Emma Knights

Author: Emma Knights

13/09/2019 16:12:28

A joint blog from Emma Knights, chief executive of the National Governance Association and Matthew Purves, Deputy Director, Schools at Ofsted on changes to Ofsted inspection reports as part of the new Education Inspection Framework which came in to force on 1 September 2019.

Emma Knights, chief executive, National Governance Association

Over the past year NGA has spent time reflecting on and engaging with the changes to the Ofsted framework which came into effect last week. Ofsted’s decision to put the quality of education at the centre of inspection has been widely welcomed by the governance community, with nine in ten respondents to the School Governance in 2019 survey supporting changes to the proposed new framework.

We appreciate the dialogue we have had with Ofsted during the last year and were pleased that HMCI Amanda Spielman gave a keynote address to our summer conference. For governors and trustees who are not completely briefed on the changes, you might like to watch a webinar that Matthew Purves, Ofsted’s Deputy Director of Schools, and I delivered towards the end of the last term. We have also, of course, updated our Ofsted Q&A in the NGA knowledge centre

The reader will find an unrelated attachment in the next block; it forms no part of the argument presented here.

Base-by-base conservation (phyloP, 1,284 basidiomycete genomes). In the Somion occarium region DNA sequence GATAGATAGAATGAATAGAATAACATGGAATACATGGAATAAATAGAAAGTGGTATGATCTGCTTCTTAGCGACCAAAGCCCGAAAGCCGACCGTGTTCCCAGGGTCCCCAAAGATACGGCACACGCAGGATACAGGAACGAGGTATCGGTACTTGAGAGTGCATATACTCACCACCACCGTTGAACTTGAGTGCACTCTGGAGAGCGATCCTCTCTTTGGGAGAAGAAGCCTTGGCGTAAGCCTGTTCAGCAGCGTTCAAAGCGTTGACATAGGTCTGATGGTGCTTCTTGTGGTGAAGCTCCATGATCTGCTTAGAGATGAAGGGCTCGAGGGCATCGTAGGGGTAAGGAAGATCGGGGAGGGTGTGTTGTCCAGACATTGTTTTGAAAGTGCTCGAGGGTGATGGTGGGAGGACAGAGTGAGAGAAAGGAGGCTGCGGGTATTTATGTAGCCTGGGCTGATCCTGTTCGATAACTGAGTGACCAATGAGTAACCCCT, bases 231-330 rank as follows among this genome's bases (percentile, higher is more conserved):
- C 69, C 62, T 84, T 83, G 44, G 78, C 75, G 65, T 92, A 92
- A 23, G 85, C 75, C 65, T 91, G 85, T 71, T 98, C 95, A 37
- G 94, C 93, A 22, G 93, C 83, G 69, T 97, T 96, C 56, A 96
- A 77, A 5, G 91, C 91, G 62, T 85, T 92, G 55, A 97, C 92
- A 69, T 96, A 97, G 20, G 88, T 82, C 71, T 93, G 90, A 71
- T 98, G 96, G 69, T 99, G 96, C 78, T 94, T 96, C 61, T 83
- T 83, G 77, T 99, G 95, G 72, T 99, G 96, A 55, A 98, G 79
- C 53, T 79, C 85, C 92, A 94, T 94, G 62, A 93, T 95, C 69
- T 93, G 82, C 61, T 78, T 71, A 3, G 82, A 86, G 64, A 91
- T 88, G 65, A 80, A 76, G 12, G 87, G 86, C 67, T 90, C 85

Changes to the inspection report

The format of the inspection report is changing considerable; this was not included in last year’s consultation on the framework and therefore has been little discussed by the sector. One of Ofsted’s three responsibilities listed on the government website is “publishing reports of our findings so they can be used to improve the overall quality of education and training”. Over the summer, Sean Harford, national director of education at Ofsted, wrote in a blog that reports “will be briefer, clearer, and better focused on the users of those being inspected”.